This was my first Banville work. Honestly, at first it was a tough slog. The narrator was self-indulgent, pompous, unlikeable. The writing, because of the narrator perhaps, was woefully over-descriptive. Then about eighty pages in, the story begins to take shape. It happens slowly, without events really. As reality becomes more evident, the narrative becomes more direct, and the tenuous relationships between these characters begin to make some sense. By the end I was riveted. It was not at all w ...more
Jose Duarte Rodriguez
Apr 12, 2015 Jose Duarte Rodriguez rated it it was ok
John Banville escribe muy bien,eso es innegable,pero a mi el libro se me hizo eterno e interminable,y eso que sólo son 224 páginas....Supongo que no me pillo en el momento adecuado,pero para los que esperen mucho argumento desde luego éste no es el libro.Es más una introspección de un personaje a lo largo de todo un libro.
Joanna Forbes
Aug 13, 2015 Joanna Forbes rated it it was amazing
Shelves: borrowed, e-book
Imagine. About a month ago I was only vaguely aware of John Banville.

I love the words and the way he puts them together. I've never looked up so many iffy words to make sure I had them right, so as not to lose the full effect of them all together. I tend to be a reader who consumes the page for the story, and the words and sentences are a means to the end. Here, the construction of the story was almost as engrossing as the plot. I read and re-read sections, word by word, almost like turning a b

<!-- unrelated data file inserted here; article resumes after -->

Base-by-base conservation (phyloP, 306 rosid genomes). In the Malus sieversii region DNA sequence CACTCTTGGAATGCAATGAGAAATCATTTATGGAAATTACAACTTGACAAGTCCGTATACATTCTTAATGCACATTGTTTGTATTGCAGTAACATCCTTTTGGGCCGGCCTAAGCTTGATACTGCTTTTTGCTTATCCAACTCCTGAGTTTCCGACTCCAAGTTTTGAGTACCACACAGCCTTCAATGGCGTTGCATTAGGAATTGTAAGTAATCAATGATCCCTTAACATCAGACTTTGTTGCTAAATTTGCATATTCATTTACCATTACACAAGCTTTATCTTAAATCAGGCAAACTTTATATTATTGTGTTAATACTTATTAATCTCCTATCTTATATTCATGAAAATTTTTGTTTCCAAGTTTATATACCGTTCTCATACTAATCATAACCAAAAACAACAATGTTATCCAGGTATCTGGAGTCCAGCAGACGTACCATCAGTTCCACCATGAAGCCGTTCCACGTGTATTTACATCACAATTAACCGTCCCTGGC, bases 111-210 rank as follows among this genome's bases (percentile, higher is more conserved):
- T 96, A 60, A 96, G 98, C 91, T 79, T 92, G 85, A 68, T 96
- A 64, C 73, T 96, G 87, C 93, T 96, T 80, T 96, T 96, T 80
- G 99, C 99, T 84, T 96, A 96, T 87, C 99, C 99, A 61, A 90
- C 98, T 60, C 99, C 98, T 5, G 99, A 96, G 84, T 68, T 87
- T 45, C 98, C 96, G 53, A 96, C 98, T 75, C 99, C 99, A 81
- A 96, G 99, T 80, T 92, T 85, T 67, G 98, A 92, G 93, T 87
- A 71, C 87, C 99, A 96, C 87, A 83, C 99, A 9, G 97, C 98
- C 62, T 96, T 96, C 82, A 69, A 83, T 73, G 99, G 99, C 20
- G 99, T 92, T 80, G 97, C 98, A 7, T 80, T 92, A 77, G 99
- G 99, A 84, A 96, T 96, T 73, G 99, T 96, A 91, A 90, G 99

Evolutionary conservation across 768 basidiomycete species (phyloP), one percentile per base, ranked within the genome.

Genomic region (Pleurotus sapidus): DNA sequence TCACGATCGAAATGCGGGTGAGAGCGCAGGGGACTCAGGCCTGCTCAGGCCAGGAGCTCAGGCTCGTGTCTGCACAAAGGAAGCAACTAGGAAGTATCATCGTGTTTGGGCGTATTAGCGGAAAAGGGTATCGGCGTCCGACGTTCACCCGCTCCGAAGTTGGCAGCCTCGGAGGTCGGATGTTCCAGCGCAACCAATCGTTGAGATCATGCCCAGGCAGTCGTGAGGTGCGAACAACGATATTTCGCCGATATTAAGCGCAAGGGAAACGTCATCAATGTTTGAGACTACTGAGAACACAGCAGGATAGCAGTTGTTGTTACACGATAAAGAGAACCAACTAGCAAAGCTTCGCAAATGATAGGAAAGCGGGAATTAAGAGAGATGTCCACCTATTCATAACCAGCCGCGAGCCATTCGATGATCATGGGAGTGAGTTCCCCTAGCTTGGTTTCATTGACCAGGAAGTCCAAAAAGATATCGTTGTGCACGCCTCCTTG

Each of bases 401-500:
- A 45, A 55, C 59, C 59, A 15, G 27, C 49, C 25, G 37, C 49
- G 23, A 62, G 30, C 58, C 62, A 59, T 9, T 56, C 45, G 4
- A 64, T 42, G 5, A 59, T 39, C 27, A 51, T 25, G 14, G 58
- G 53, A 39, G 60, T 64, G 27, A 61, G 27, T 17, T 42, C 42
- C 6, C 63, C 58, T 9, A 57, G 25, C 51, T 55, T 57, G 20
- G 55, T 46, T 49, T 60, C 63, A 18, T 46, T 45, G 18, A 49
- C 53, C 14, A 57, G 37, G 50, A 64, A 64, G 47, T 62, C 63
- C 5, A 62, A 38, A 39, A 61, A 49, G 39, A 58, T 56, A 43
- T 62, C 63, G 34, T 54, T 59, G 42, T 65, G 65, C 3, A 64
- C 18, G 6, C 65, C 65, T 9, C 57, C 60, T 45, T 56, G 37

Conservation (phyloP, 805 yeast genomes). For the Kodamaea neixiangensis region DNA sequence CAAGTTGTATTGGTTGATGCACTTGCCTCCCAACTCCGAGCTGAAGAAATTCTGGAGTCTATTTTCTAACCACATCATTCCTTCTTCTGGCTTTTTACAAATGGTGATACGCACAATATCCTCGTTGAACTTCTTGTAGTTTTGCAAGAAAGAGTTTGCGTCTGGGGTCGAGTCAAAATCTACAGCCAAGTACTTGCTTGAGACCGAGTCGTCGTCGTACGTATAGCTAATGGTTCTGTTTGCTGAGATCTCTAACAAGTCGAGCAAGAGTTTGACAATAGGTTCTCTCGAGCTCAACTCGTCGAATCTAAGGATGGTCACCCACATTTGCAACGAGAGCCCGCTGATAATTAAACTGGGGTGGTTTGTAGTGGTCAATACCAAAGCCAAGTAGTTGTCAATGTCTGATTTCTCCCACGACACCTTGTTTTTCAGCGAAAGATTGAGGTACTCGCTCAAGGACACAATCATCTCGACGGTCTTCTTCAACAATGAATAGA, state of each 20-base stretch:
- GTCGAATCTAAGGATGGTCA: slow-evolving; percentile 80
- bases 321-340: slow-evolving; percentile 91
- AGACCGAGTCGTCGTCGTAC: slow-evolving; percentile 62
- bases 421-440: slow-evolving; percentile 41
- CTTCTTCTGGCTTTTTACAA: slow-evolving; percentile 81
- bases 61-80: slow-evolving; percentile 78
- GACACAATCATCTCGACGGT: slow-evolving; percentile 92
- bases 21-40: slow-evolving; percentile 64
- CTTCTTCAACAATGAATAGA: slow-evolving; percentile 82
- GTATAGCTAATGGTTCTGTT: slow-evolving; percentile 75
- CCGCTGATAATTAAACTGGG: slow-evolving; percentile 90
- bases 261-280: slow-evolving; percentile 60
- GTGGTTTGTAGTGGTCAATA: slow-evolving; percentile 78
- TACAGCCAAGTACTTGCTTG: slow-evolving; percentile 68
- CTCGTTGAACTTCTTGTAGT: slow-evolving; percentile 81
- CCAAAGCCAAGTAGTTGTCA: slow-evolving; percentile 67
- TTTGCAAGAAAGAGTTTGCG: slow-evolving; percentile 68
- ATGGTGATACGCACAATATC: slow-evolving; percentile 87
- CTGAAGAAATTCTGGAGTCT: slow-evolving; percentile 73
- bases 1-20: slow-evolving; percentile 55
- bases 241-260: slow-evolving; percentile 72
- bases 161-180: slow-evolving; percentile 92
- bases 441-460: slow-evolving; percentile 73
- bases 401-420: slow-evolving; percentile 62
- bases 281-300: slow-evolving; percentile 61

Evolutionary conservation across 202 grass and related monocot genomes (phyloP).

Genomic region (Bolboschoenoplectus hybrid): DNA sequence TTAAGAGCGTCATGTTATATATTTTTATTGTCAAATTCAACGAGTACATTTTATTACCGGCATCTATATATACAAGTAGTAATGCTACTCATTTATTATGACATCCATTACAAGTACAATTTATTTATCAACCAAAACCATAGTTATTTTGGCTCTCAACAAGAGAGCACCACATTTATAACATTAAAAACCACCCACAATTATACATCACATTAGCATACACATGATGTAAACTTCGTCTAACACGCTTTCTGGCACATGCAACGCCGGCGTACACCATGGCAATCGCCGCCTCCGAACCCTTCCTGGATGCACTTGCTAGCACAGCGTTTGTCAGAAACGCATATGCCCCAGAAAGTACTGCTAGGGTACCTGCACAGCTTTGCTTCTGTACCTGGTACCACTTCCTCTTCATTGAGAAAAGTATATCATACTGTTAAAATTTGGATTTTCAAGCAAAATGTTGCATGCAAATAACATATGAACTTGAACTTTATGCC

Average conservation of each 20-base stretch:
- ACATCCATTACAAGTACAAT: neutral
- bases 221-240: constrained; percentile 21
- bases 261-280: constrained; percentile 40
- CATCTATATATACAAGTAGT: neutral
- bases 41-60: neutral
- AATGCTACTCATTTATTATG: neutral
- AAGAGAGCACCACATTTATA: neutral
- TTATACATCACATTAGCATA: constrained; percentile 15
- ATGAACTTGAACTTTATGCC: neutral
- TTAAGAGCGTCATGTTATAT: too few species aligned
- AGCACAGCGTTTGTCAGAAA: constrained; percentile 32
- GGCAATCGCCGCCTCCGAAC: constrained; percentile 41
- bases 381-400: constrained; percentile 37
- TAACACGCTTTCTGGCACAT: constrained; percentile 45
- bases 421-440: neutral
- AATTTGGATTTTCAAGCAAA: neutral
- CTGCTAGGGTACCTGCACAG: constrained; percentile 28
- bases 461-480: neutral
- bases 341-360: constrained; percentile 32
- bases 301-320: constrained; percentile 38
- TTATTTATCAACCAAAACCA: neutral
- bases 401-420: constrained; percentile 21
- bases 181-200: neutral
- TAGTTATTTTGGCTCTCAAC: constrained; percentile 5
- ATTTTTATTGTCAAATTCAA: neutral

Jan 13, 2012 Lobstergirl rated it it was ok  ·  review of another edition
Recommends it for: Nafissatou Diallo
Shelves: own, fiction
Fairly ornate writing, but to what end? There wasn't one character, or a single mood, emotion, or sentence that gripped me. Or even made me pleased to be reading. Just one of an endless stream of examples of why most contemporary literary fiction is not for me.
Jul 16, 2009 Yak rated it did not like it
I gave up about a quarter of the way through. Banville's writing style is so mannered and affected, showing off with obscure words like Buckley... how about some real characters and dialogue instead of hyper-erudite descriptions from a self-absorbed narrator?
Elaine Kozak
May 31, 2014 Elaine Kozak rated it it was amazing
Astonishingly beautiful prose effectively evokes the hollowing out of a man's soul.
May 01, 2013 Tom rated it liked it  ·  review of another edition
Shelves: fiction, english, ireland
Procrastination of scholarly work made sure I had to read this book in a very short amount of time. Some nuances will probably be lost on me, but I think I got the gist of it. 'Eclipse' is written in a very lyrical style, resulting in some absolutely ridiculous sentences, but at the same time creating a rather speficic rhythm that serves the story quite nicely.